Eric Pickles is at it again

Ever the politician

It has been a while since the mighty Eric Pickles has raised the ire of the WLLG team. This has not been for want of trying. Mr Pickles’ latest thoughts of multi-culturalism raised a curious eyebrow, his entreaty to business people to work harder made us wonder if he had simply forgotten he wasn’t talking about local government that day, his re-announcement of the business rates changes mildly distracted us, and his obsession with street parties and flags keeping us amused if not informed.

But whilst Mr Pickles might have been characteristically provocative in his speech (something which we actually value here at WLLG) the simple fact is that the DCLG has somewhat run out of policies, ideas and general announcements. Even the Queens Speech was a largely DCLG free zone.

All this was to change on Monday. With what announcement did the DCLG choose to make the political running you may ask? Well, this:

New council tax help for hard-working families and pensioners

Good news you might think and as the press release continues we find out that:

These reforms could allow councils to make up to a £20 reduction in the bill for a typical Band D property in England, or hold bills down by the same amount.

Amongst some sensible reforms (finally, individuals can pay their council tax over 12 equal instalments ending the ‘put it all into 10 months’ nonsense) the Government was particularly keen to emphasise this £20 reduction they are freeing up local authorities to provide through their technical changes. This money is freed up by giving:

Councils greater local flexibility to choose to waive special tax relief on second homes and empty homes, allowing councils to use the monies to keep the overall rate of council tax down. This would allow a £20 saving on a Band D council tax bill for ordinary families. There will be no requirement for councils to make any changes, if they do not wish.

So, why on earth did this seemingly innocuous announcement raise the ire of the WLLG team?

Well, it was the sheer bare-faced cheek of it.

The Government has already announced that it is to reduce the amount of money local councils receive to deliver council tax benefit. Instead of providing councils with the money needed to provide the benefit the Government is going to take the amount provided over the last few years, run it through a computer and then take away 10%. The council can then make a number of decisions.

  1. It can simply reduce or remove council tax benefit from its local residents. However, the rules for this exempt certain groups, such as older people, leaving the space for manoeuvre for local councils to be rather small
  2. Absorb the cost of this cost and leave council tax benefit the same
  3. Make other changes to the council tax regime to offset the costs. The suggestion by the Government (I don’t know if this was ever formalised) was that we could waive the special tax relief on second homes and empty homes and then use the monies to offset the massive hit our budgets would take by the Government just giving us 10% less for council tax benefit than they did last year.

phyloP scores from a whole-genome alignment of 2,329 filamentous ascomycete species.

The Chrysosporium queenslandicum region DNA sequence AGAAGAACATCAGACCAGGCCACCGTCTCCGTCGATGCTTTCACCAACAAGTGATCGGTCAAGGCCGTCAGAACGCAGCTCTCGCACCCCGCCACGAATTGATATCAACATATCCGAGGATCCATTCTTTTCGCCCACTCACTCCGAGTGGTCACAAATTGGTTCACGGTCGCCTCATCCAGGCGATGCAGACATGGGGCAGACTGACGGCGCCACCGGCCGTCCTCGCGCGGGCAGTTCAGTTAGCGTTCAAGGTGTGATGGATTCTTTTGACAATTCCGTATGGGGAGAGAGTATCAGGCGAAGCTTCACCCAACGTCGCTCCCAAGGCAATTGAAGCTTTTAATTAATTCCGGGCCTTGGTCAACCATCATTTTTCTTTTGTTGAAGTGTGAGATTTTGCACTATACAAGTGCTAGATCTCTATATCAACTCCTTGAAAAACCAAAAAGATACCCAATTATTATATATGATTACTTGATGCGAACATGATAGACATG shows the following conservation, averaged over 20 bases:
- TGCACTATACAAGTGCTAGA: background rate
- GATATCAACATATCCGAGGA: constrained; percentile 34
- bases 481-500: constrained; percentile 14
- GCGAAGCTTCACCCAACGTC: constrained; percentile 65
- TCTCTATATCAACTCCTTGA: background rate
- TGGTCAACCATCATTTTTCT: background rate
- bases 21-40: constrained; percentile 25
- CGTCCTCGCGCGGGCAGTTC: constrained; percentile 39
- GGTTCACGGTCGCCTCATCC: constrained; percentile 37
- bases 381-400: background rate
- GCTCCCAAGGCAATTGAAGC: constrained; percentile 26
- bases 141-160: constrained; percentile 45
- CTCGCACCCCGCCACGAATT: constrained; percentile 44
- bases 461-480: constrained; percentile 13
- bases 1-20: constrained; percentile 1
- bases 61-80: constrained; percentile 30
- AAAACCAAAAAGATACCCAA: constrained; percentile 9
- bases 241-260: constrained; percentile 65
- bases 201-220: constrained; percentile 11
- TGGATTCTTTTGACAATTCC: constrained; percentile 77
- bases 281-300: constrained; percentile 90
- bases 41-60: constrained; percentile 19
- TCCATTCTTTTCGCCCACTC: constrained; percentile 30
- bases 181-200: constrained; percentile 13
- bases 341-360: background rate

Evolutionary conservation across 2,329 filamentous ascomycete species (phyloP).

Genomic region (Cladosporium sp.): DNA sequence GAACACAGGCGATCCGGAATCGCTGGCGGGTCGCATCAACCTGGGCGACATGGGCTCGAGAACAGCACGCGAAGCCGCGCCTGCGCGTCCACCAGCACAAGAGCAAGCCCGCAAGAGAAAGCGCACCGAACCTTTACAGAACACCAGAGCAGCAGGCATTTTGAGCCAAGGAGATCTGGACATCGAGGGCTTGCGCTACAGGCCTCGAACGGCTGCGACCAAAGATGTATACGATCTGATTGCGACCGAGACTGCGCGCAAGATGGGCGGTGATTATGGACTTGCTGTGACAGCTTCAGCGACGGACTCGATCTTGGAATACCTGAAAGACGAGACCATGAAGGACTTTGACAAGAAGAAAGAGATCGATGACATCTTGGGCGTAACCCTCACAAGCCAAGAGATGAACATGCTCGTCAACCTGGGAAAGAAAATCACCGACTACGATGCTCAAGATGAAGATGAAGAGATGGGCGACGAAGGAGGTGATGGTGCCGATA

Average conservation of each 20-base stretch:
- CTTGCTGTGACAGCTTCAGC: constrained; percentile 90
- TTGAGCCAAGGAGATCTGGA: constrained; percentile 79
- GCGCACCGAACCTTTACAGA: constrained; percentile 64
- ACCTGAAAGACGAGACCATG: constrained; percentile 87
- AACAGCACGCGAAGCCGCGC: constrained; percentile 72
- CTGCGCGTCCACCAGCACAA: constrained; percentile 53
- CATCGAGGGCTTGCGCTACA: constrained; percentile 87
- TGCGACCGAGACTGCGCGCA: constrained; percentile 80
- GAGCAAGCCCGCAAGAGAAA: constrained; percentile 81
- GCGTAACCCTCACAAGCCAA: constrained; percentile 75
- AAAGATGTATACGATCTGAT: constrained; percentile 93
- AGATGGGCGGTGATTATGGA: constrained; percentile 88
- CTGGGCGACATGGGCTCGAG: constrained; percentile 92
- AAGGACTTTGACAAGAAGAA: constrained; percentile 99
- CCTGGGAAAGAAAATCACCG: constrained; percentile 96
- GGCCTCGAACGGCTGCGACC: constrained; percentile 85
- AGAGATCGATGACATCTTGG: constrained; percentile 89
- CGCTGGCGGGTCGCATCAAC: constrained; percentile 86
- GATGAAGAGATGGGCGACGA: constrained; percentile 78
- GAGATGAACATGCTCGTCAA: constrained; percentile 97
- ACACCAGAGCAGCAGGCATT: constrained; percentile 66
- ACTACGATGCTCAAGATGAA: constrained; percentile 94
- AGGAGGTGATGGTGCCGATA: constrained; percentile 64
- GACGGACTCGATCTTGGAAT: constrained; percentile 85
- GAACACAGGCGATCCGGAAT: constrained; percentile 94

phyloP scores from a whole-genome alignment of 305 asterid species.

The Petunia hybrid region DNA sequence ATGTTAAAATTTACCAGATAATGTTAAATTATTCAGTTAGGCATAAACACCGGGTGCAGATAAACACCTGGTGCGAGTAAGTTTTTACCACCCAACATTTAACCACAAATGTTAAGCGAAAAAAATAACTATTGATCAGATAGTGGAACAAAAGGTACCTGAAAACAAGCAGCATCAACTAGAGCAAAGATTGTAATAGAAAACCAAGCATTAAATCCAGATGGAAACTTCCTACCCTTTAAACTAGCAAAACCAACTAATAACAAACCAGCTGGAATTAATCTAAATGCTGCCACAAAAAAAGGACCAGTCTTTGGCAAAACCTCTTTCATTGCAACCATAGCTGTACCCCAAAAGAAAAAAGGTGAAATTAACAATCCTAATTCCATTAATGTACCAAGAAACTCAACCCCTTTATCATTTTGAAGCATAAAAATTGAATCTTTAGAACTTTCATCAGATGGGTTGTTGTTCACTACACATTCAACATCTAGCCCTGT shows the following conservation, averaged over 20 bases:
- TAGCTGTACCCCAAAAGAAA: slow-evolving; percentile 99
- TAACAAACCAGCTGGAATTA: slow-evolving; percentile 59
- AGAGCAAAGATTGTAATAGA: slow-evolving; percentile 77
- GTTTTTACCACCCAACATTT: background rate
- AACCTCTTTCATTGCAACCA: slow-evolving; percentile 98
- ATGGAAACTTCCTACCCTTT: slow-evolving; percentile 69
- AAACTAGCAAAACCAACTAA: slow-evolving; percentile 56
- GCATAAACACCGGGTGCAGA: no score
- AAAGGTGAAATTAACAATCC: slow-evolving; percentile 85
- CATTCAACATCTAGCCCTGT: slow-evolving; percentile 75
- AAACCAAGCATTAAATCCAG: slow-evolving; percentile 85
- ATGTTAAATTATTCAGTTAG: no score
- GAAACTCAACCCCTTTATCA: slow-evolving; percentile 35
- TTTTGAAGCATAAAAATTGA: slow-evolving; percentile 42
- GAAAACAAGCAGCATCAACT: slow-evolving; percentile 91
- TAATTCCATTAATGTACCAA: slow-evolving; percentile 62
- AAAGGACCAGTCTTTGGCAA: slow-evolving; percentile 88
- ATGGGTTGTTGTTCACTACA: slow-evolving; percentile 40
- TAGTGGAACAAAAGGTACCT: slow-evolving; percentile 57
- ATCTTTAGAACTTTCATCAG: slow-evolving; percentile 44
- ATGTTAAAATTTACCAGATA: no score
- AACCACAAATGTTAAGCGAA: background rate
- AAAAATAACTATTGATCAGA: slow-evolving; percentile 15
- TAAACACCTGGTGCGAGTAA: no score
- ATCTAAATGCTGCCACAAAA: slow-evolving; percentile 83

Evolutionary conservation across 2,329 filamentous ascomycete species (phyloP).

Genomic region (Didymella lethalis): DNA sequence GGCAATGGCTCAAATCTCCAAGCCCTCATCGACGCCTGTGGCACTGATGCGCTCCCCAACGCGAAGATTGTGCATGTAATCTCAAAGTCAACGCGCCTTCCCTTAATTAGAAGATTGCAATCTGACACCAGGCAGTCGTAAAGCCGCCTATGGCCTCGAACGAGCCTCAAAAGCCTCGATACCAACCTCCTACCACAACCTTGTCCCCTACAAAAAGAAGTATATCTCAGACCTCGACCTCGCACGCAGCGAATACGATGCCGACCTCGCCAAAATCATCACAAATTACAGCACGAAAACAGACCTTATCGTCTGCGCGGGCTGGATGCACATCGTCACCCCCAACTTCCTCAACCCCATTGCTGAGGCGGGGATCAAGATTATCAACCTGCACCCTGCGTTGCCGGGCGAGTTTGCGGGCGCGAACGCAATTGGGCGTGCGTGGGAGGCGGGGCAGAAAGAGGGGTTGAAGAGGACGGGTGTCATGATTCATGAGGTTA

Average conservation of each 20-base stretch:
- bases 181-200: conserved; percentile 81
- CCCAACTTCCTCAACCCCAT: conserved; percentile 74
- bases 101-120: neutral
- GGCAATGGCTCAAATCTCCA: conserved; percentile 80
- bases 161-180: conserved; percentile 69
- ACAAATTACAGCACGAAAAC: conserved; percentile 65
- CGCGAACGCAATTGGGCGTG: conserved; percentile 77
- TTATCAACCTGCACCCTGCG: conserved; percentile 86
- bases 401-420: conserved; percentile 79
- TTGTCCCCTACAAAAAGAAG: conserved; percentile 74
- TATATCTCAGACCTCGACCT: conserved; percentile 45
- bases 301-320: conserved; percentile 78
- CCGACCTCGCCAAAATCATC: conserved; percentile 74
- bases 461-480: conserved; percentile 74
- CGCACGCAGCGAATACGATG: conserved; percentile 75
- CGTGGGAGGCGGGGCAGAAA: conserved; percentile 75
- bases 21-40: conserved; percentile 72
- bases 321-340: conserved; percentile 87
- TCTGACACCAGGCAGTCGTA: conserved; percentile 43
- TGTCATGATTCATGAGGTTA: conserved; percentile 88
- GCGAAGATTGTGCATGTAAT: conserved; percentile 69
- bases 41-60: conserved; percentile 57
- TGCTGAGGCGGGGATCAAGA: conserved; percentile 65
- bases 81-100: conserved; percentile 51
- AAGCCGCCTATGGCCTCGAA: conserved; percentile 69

To announce this reform as allowing councils to make a £20 reduction on council tax is disingenuous at best and downright dishonest at worst.

The DCLG would like us to believe that every decision they make is designed to reduce council tax whilst every decision councils make is about raising tax and cutting services. The truth is much more complex and sees local government working within an increasingly tight budget. What makes it worse is that today’s announcement was a good one; the changes make sense and I’m pleased Mr Pickles and co are doing them.

I just wish they’d stop twisting things for narrow political benefit, especially when the benefit is so absolutely marginal (I’m not even certain any papers actually picked this one up).

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4 Comments on “Eric Pickles is at it again”

  1. Andrew H Says:

    Spot on! In fact DCLG’s response to the consultation on council tax changes (the one they published legislation on before the consultation had even ended) says they will allow councils to increase the tax charged on second homes and empty dwellings, some some taxpayers won’t get the “£20 off” special offer, even were it true. And if you are a low paid worker on council tax benefits you can look forward to an increase in your bill of anywhere between 10 and 40% (depending on where you live) as your benefit goes down on 1 April.

    But as you say in Pickleland anything bad which happens is because of councils, anything good because of St Eric of Spin.

  2. jgharston Says:

    “New council tax help for hard-working families and pensioners”

    I’m unemployed and have no children, that’s me buggered then, isn’t it.

    “we could waive the special tax relief on empty homes”

    I already can’t pay the council tax on my flat because I have no income because I have no tenants, and I have no tenants because I have no income and so no way of paying to make the flat lettable, and because I’ve got to put the settee and the bed *somewhere* it’s classed as “furnished” so gets no relief anyway, even tho’ there’s no toilet, no bath, and barely any kitchen.

  3. You might be interested in new research, published today by the Joseph Rowntree Foundation, that looks at the likely impact of the council tax benefit reforms. See

  4. […] This week the Chancellor of the Exchequer has been u-turning like a New York City cop receiving an urgent call in a Bruce Willis movie and Lord Leveson has continued to slowly but surely working his way through the tangled mess of media and political relationships in the UK. Meanwhile Eric Pickles, keen to try and grab a headline announced a change to the technical regulations governing council tax. […]

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